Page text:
NEWS – TUESDAY 13TH APRIL 2021
TAX NEWS – TUESDAY 13TH APRIL 2021
American CEOs say Biden’s tax hikes will slash wages, hiring and profits
A majority of CEOs in the US have said the Biden administration’s plans to hike corporation tax from 21% to 28% would have a “moderately” to “very” significant adverse effect on their company’s competitiveness. A Business Roundtable Survey found 98% of American CEOs believe the rate increase will stunt wage growth, weaken expansion, innovation and hiring. Raytheon Technologies CEO Gregory Hayes said: “The tax system needs to support innovation, R&D, capital investment and economic growth.” He continued: “As we look toward recovering from the COVID-19 pandemic, keeping competitive tax policies in place is needed to help reinvigorate the U.S. economy and lead to more opportunity for Americans.” Meanwhile, writing in the FT, Richard Murphy says Biden’s plan for international tax reform would need robust country-by-country reporting if it’s to stop international tax arbitrage. Finally, Conservative MP Sir John Redwood has warned that a new global minimum corporation tax rate of 21% would seriously harm investment flows into Ireland, which has used a 12.5% tax rate to build its economy.
Financial Times Daily Express Daily Mail
UN chief calls for wealth tax on rich boosted by pandemic
United Nations secretary-general Antonio Guterres has urged governments to impose a “solidarity or wealth tax” on rich people who profited during the coronavirus pandemic. “We must make sure funds go where they are needed most. Latest reports indicate that there has been a $5trn surge in the wealth of the world’s richest in the past year,” Guterres told a UN meeting on financing for development. “I urge governments to consider a solidarity or wealth tax on those who have profited during the pandemic, to reduce extreme inequalities,” he added. The call from Guterres follows a similar plea from the International Monetary Fund which has advocated a “temporary COVID-19 recovery contribution” to be levied on those companies and individuals that have benefited financially during the pandemic.
City AM Daily Mail The Independent
SMEs NEWS – TUESDAY 13TH APRIL 2021
City to boost Square Mile’s recovery with fund for SMEs
Catherine McGuinness, Policy Chair of the City of London Corporation, details in a piece for City AM a new Covid Business Recovery Fund to help underpin the Square Mile’s economic recovery. “The scheme is designed to support SME businesses which contribute to the Square Mile’s vibrancy at street level and directly provide services to returning City workers, visitors and residents.” McGuinness adds that most workers are keen to return to the Square Mile while City leaders have stressed their commitment to central London office space. She concludes: “The vibrancy of our unique ecosystem relies on each part of the City community – multinational businesses to domestic SMEs, international workers to local residents – working in partnership. Together we can bring back the buzz of life in the Square Mile.”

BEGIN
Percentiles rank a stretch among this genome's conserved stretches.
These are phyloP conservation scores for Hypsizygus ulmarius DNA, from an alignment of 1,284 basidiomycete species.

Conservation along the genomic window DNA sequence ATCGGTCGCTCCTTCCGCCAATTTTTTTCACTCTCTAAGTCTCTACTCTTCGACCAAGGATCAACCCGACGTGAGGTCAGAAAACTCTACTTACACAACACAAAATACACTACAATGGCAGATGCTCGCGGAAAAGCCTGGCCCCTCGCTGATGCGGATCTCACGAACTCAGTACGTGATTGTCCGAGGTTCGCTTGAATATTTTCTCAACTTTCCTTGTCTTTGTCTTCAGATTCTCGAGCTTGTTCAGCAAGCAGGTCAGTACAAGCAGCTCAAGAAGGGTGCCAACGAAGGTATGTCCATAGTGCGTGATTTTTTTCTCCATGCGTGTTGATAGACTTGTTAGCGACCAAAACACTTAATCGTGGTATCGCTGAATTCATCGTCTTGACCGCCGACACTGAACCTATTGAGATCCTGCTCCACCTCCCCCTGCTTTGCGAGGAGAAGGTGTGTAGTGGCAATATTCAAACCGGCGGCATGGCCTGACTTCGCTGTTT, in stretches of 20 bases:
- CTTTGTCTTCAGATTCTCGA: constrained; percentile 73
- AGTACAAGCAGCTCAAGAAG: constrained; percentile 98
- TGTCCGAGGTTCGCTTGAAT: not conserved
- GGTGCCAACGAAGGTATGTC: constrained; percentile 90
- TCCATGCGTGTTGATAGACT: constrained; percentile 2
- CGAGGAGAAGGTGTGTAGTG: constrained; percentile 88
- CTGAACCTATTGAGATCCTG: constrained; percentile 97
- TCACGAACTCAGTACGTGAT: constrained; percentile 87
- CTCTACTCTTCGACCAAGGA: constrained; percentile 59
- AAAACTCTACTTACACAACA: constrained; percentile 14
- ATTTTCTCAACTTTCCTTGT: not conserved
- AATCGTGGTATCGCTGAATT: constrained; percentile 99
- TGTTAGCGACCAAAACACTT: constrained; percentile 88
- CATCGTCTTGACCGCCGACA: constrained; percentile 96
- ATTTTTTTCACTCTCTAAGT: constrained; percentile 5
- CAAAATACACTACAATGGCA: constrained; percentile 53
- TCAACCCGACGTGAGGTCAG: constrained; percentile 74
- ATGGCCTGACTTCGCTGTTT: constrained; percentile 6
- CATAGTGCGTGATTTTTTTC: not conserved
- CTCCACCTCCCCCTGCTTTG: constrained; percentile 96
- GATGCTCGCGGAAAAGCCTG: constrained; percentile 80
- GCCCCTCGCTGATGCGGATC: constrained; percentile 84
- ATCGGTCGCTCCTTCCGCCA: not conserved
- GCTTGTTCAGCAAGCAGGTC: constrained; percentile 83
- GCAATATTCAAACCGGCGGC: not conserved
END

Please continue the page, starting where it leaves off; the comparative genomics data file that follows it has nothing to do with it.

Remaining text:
SMEs should use delays to customs changes to implement new systems
Experts are warning Britain’s small businesses to get systems in place so they can export smoothly to the EU whilst the rollout of new border procedures are delayed. Management consultant Neil McEvoy said: “Businesses need systems in place that provide scheduling and planning tools, in order to ensure every shipment is compliant when sent to the EU.” He added: “If SMEs get their selling systems ready for May they will survive, because Europe offers ‘low-hanging fruit’, with lots of people looking to spend. There will be many businesses that don’t and they will go to the wall. For those that get it right, the market is huge.”
PENSIONS NEWS – TUESDAY 13TH APRIL 2021
Pandemic fuels ‘all-or-nothing’ retirement plans
Research from Hargreaves Lansdown shows the gap in peoples’ retirement plans has widened as a result of the COVID-19 pandemic. The investment platform found the number of people who wanted to give up work between the age of 50 and state pension age had more than doubled from 4% before the pandemic to 10% after. Conversely, for those that wanted to carry on working full time, the figure increased from 38% to 42%. Hargreaves’ Sarah Coles said the pandemic had forced people to make decisions about their retirement. “While a fifth of people still plan to gradually ease out of the workplace, it has fuelled a rise in all-or-nothing retirement plans,” she said. Meanwhile, Darren Dicks, head of wealth management at Age Partnership, said: “Since February we have seen a marked increase in the volume of clients getting their retirement plans back on track.”